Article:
Canada vs Alberta Printed Circuits Ltd., April 2011, Tax Court of Canada, Case No 2011 TCC 232

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Alberta Printed Circuits Ltd (APC, the taxpayer) was a Canadian manufacturer of custom prototype circuit boards. The manufacturing process was initially manual and later automated.

In 1996, a Barbados company, APCI Inc.,  was formed via a complex ownership structure.

The Barbados company provided services to Alberta Printed Circuits Ltd. by performing setup functions, software and website development, and maintenance services. APCI charged the appellant a fixed fee for the setup services and a square-inch fee for non-setup services. Alberta Printed Circuits Ltd charged the same fee for the same services to third-party customers.

The tax authorities asserted that the Alberta Printed Circuits Ltd overpaid APCI $3.4 million because the terms and conditions of the agreements differed from those that would have been entered at arm’s length.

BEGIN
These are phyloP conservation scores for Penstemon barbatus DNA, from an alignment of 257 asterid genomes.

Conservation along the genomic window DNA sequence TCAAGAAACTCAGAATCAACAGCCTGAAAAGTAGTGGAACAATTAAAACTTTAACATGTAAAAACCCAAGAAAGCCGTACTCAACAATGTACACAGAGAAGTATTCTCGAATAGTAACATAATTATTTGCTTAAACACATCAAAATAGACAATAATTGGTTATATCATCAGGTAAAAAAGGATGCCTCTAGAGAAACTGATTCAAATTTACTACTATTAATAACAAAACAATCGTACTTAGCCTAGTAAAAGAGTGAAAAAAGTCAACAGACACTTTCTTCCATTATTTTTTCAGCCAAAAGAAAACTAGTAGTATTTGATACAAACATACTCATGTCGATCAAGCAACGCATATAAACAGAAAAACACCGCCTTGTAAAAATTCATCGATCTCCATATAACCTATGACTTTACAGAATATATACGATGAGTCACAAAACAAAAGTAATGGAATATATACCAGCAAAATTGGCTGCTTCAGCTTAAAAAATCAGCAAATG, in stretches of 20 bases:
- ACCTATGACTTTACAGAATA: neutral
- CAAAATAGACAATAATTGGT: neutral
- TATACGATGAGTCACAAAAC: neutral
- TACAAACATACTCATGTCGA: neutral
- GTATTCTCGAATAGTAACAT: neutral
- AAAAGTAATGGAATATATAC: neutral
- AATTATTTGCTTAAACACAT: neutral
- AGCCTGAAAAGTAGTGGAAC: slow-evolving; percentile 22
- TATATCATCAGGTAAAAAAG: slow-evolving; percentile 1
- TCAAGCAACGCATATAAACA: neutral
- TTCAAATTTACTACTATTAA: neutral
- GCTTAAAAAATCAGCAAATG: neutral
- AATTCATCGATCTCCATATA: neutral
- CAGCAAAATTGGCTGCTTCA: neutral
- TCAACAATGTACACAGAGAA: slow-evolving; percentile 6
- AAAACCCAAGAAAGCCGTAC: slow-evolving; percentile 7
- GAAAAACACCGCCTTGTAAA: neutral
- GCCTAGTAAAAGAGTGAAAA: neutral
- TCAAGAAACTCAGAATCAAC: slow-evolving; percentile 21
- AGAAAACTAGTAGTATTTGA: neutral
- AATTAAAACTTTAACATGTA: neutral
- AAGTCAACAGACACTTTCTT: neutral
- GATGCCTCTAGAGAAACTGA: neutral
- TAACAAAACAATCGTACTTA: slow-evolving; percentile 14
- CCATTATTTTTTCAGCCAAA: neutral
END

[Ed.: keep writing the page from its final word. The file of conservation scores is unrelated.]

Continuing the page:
Alberta Printed Circuits Ltd provided evidence of internal comparable transactions and transfer prices were determined by the comparable uncontrolled price (CUP) method.

The court held that the price paid to APCI for the setup fees was arm’s length. It allowed the appeal for those amounts but found that the appellant failed to establish that it did not overpay for the non-setup services.

The court disagreed with the CRA’s application of the transactional net margin method. The TCC judge instead accepted the hierarchy of methods established in the 1995 OECD guidelines, which shows a preference for traditional transaction methods and cites the CUP method as providing the highest degree of comparability. Thus, the court preferred the appellant’s internal comparable transactions.


Case No 2011 TCC 232

Canada vs Alberta Printed Circuits 2011